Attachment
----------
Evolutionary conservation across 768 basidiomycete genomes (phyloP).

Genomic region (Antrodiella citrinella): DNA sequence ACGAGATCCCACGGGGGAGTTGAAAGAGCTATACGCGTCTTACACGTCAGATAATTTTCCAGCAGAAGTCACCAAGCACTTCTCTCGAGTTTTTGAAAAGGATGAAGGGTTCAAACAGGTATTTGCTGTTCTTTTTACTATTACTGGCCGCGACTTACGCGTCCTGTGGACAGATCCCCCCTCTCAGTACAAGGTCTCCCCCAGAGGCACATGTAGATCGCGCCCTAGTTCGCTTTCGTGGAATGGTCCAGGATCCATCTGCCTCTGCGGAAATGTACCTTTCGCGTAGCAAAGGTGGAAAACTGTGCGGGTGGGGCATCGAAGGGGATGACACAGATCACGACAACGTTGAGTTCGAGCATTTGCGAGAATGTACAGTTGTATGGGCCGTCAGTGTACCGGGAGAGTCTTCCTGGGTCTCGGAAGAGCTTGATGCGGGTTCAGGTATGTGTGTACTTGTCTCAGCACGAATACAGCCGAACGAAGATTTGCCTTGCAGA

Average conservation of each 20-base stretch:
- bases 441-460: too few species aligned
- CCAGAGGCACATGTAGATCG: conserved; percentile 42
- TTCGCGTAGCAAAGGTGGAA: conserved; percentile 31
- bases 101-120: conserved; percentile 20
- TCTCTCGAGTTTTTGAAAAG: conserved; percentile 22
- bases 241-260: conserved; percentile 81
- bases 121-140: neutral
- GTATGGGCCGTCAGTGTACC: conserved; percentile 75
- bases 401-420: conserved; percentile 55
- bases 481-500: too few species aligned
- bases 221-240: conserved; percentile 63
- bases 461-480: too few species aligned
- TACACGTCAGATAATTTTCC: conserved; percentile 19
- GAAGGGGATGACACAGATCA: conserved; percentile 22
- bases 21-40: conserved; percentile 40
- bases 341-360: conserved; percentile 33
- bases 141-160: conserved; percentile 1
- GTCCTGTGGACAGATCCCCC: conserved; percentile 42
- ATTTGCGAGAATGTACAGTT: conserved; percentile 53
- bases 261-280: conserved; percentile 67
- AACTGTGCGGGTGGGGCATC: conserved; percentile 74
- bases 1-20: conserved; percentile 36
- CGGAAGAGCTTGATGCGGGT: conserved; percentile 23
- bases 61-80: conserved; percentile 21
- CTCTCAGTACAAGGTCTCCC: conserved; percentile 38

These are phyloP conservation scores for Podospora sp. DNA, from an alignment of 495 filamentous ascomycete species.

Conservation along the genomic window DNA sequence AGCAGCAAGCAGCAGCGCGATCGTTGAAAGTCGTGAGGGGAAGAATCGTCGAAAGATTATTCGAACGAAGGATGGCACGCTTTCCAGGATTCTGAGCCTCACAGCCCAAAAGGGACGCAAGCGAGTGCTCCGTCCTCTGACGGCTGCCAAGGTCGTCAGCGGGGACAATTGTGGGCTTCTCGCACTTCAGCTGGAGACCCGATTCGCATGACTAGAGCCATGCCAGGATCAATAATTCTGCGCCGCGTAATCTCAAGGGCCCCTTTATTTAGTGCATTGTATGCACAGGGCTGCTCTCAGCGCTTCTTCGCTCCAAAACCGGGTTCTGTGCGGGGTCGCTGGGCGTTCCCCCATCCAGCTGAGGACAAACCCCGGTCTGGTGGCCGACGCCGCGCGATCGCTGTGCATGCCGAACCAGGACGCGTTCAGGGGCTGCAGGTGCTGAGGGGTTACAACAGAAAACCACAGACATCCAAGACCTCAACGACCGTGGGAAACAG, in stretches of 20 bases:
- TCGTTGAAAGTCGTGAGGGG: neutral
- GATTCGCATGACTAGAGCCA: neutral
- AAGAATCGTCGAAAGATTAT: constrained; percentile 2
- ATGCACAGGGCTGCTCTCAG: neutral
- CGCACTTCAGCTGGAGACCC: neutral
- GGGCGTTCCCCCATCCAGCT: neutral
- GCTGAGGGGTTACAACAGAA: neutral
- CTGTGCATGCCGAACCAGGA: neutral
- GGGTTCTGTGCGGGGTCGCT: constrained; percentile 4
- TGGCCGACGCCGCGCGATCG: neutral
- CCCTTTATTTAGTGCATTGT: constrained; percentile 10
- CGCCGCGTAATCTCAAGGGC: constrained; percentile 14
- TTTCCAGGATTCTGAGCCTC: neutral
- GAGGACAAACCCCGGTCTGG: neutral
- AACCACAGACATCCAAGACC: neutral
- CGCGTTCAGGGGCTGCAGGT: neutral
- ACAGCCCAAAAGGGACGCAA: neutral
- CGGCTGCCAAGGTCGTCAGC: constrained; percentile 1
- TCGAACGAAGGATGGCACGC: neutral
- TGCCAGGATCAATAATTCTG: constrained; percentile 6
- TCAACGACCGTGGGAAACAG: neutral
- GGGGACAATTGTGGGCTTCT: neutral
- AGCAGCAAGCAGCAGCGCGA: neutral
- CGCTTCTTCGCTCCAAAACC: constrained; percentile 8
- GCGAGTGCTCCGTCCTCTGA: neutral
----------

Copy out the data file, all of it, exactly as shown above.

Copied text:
Evolutionary conservation across 768 basidiomycete genomes (phyloP).

Genomic region (Antrodiella citrinella): DNA sequence ACGAGATCCCACGGGGGAGTTGAAAGAGCTATACGCGTCTTACACGTCAGATAATTTTCCAGCAGAAGTCACCAAGCACTTCTCTCGAGTTTTTGAAAAGGATGAAGGGTTCAAACAGGTATTTGCTGTTCTTTTTACTATTACTGGCCGCGACTTACGCGTCCTGTGGACAGATCCCCCCTCTCAGTACAAGGTCTCCCCCAGAGGCACATGTAGATCGCGCCCTAGTTCGCTTTCGTGGAATGGTCCAGGATCCATCTGCCTCTGCGGAAATGTACCTTTCGCGTAGCAAAGGTGGAAAACTGTGCGGGTGGGGCATCGAAGGGGATGACACAGATCACGACAACGTTGAGTTCGAGCATTTGCGAGAATGTACAGTTGTATGGGCCGTCAGTGTACCGGGAGAGTCTTCCTGGGTCTCGGAAGAGCTTGATGCGGGTTCAGGTATGTGTGTACTTGTCTCAGCACGAATACAGCCGAACGAAGATTTGCCTTGCAGA

Average conservation of each 20-base stretch:
- bases 441-460: too few species aligned
- CCAGAGGCACATGTAGATCG: conserved; percentile 42
- TTCGCGTAGCAAAGGTGGAA: conserved; percentile 31
- bases 101-120: conserved; percentile 20
- TCTCTCGAGTTTTTGAAAAG: conserved; percentile 22
- bases 241-260: conserved; percentile 81
- bases 121-140: neutral
- GTATGGGCCGTCAGTGTACC: conserved; percentile 75
- bases 401-420: conserved; percentile 55
- bases 481-500: too few species aligned
- bases 221-240: conserved; percentile 63
- bases 461-480: too few species aligned
- TACACGTCAGATAATTTTCC: conserved; percentile 19
- GAAGGGGATGACACAGATCA: conserved; percentile 22
- bases 21-40: conserved; percentile 40
- bases 341-360: conserved; percentile 33
- bases 141-160: conserved; percentile 1
- GTCCTGTGGACAGATCCCCC: conserved; percentile 42
- ATTTGCGAGAATGTACAGTT: conserved; percentile 53
- bases 261-280: conserved; percentile 67
- AACTGTGCGGGTGGGGCATC: conserved; percentile 74
- bases 1-20: conserved; percentile 36
- CGGAAGAGCTTGATGCGGGT: conserved; percentile 23
- bases 61-80: conserved; percentile 21
- CTCTCAGTACAAGGTCTCCC: conserved; percentile 38

These are phyloP conservation scores for Podospora sp. DNA, from an alignment of 495 filamentous ascomycete species.

Conservation along the genomic window DNA sequence AGCAGCAAGCAGCAGCGCGATCGTTGAAAGTCGTGAGGGGAAGAATCGTCGAAAGATTATTCGAACGAAGGATGGCACGCTTTCCAGGATTCTGAGCCTCACAGCCCAAAAGGGACGCAAGCGAGTGCTCCGTCCTCTGACGGCTGCCAAGGTCGTCAGCGGGGACAATTGTGGGCTTCTCGCACTTCAGCTGGAGACCCGATTCGCATGACTAGAGCCATGCCAGGATCAATAATTCTGCGCCGCGTAATCTCAAGGGCCCCTTTATTTAGTGCATTGTATGCACAGGGCTGCTCTCAGCGCTTCTTCGCTCCAAAACCGGGTTCTGTGCGGGGTCGCTGGGCGTTCCCCCATCCAGCTGAGGACAAACCCCGGTCTGGTGGCCGACGCCGCGCGATCGCTGTGCATGCCGAACCAGGACGCGTTCAGGGGCTGCAGGTGCTGAGGGGTTACAACAGAAAACCACAGACATCCAAGACCTCAACGACCGTGGGAAACAG, in stretches of 20 bases:
- TCGTTGAAAGTCGTGAGGGG: neutral
- GATTCGCATGACTAGAGCCA: neutral
- AAGAATCGTCGAAAGATTAT: constrained; percentile 2
- ATGCACAGGGCTGCTCTCAG: neutral
- CGCACTTCAGCTGGAGACCC: neutral
- GGGCGTTCCCCCATCCAGCT: neutral
- GCTGAGGGGTTACAACAGAA: neutral
- CTGTGCATGCCGAACCAGGA: neutral
- GGGTTCTGTGCGGGGTCGCT: constrained; percentile 4
- TGGCCGACGCCGCGCGATCG: neutral
- CCCTTTATTTAGTGCATTGT: constrained; percentile 10
- CGCCGCGTAATCTCAAGGGC: constrained; percentile 14
- TTTCCAGGATTCTGAGCCTC: neutral
- GAGGACAAACCCCGGTCTGG: neutral
- AACCACAGACATCCAAGACC: neutral
- CGCGTTCAGGGGCTGCAGGT: neutral
- ACAGCCCAAAAGGGACGCAA: neutral
- CGGCTGCCAAGGTCGTCAGC: constrained; percentile 1
- TCGAACGAAGGATGGCACGC: neutral
- TGCCAGGATCAATAATTCTG: constrained; percentile 6
- TCAACGACCGTGGGAAACAG: neutral
- GGGGACAATTGTGGGCTTCT: neutral
- AGCAGCAAGCAGCAGCGCGA: neutral
- CGCTTCTTCGCTCCAAAACC: constrained; percentile 8
- GCGAGTGCTCCGTCCTCTGA: neutral